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J Int Neuropsychol Soc. 2009 Nov;15(6):1023-7. doi: 10.1017/S1355617709990440. Epub 2009 Aug 27.

Individual differences in semantic switching flexibility: effects of handedness.

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  • 1Department of Psychology, University of Toledo, Toledo, OH 43606-3390, USA.

Abstract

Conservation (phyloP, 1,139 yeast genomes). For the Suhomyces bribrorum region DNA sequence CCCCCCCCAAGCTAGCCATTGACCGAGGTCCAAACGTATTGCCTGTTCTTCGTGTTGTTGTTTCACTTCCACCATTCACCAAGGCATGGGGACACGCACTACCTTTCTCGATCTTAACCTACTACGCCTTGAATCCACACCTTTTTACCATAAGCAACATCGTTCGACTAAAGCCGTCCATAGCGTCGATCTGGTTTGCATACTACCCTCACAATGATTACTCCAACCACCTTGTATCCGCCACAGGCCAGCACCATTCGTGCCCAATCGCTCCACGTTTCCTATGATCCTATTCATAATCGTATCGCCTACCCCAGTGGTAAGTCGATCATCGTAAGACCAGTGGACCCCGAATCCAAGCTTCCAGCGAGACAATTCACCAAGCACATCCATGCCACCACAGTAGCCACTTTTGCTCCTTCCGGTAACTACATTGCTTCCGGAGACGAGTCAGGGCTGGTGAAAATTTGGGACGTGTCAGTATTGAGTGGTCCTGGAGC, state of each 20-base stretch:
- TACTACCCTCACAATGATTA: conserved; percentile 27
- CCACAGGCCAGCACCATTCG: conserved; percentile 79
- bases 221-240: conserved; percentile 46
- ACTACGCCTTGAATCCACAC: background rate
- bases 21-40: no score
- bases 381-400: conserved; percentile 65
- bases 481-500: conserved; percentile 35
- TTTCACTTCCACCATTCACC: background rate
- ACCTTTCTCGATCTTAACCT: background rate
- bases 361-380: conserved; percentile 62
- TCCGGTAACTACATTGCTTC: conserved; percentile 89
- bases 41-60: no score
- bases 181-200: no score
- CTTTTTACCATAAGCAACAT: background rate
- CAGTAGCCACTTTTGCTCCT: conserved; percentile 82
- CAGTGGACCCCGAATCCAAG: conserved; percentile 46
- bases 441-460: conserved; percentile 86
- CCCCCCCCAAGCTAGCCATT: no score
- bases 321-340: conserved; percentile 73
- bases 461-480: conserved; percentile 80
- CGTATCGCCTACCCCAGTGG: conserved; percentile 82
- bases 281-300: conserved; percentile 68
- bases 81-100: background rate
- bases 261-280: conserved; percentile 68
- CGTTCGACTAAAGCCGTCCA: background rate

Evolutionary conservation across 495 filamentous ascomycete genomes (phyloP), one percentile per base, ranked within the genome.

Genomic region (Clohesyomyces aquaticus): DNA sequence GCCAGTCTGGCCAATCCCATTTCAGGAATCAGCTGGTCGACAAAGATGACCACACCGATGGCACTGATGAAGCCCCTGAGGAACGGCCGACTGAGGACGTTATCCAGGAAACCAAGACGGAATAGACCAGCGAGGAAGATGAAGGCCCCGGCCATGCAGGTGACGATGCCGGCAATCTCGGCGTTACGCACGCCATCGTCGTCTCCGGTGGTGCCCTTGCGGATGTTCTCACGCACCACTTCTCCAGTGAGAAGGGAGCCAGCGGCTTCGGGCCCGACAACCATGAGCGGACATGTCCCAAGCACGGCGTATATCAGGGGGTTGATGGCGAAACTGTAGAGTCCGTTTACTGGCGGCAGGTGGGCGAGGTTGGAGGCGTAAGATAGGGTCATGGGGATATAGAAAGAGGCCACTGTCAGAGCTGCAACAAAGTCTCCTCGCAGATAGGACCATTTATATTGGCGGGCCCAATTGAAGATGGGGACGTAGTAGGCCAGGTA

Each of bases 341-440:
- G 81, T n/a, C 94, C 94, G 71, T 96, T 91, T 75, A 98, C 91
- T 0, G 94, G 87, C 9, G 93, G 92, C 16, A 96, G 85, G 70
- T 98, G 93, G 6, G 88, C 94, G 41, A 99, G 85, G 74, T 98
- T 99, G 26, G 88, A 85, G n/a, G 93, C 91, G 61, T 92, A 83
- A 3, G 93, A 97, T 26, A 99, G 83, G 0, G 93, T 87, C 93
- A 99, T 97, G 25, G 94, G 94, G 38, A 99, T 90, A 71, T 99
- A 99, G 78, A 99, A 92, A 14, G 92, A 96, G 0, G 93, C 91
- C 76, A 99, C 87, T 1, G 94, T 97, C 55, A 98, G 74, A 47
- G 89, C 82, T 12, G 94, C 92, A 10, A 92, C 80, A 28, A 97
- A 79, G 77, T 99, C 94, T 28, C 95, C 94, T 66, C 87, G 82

The semantic fluency task is a widely used assessment tool for evaluating memory-related cognitive deficits in neurological and neuropsychiatric disorders. The present study investigates individual differences in performance on this task in a normal population. The aim is to explore handedness differences in switching and clustering tendencies when performing this task. Consistent with our prediction, when asked to produce as many animal names as possible in 1 min, mixed handers demonstrated greater switching between different subcategories of animals than strong handers. These findings are interpreted in terms of the more diffuse spread of activation among conceptual representations in the right hemisphere, and greater access to right hemisphere processes in mixed handers. The findings have implications for the research communities using the semantic fluency task, irrespective of whether or not they are looking at handedness differences per se.

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